Monday, December 2, 2013

Tools and shoes

I can't think of a way to make a connection between these stories except to make a bad pun about the Crocs, and no one wants to hear that. So let's just leave it at: here are my favorite two stories I've collected since last week.

-We've seen plenty of cats who make collections of stolen items from around their neighborhood, but this one in New Zealand is impressive for her focus on a single type of rather large prey: she collects shoes.
A cat-burglar with a penchant for footwear is behind the disappearance of about 50 shoes in Arataki.

The cat has brought back all sorts of shoes from gumboots to Crocs, individual shoes to pairs, kids to adults and even a boxing glove. He drags those that will fit through the cat door while the rest remain on the drive or in the garden.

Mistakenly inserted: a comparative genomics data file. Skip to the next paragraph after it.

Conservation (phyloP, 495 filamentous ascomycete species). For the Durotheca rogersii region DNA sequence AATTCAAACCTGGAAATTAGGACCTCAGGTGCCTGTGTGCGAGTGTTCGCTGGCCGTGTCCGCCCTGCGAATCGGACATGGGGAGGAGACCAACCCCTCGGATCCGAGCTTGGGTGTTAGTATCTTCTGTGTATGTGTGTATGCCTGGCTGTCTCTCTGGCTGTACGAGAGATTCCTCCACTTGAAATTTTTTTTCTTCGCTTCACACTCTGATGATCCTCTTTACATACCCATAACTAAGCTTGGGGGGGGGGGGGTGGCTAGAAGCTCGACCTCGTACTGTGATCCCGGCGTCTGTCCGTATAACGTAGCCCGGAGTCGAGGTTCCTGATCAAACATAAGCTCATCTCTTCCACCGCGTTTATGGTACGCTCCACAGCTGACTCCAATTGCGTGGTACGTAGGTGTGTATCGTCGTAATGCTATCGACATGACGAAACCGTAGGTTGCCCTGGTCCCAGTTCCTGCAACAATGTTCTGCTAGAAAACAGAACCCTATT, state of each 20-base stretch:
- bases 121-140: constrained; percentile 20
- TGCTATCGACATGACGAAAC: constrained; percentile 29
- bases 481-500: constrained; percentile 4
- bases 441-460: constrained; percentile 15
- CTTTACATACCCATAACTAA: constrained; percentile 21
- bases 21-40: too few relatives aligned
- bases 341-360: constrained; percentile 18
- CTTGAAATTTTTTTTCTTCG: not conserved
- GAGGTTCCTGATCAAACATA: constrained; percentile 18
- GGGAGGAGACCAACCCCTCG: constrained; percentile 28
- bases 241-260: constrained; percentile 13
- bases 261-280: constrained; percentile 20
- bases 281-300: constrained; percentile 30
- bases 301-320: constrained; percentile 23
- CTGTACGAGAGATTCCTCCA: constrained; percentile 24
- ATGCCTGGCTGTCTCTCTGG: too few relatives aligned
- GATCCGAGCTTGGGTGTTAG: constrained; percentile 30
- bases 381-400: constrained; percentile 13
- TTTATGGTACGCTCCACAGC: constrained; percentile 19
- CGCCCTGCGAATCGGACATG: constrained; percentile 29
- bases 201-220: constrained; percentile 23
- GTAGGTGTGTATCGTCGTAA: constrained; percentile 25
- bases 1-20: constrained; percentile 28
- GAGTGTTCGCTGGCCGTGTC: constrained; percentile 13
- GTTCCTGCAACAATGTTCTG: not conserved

"The crazy thing is that there are pairs sometimes so he must be going back because he couldn't carry two," Miss Graham said.
-It was once thought that tool use was one of the things that separated humans from other animals. It's long been clear that this isn't true, and of course, once you can use tools, you can use them to behave badly.  A recent paper describes crocodiles in India and alligators in the US that will lurk around egret and heron colonies with sticks balanced on their snouts. As blogger Darren Naish explains:
Birds approach to collect the sticks for use in nest building and… well, let’s just say that it doesn’t end well for the birds.
It's pretty clear this is no accident: the crocs only do it during nesting season.

(And if you still aren't convinced that this is something animals can do, follow the link to read about a bunch more animals that use bait to attract prey.)

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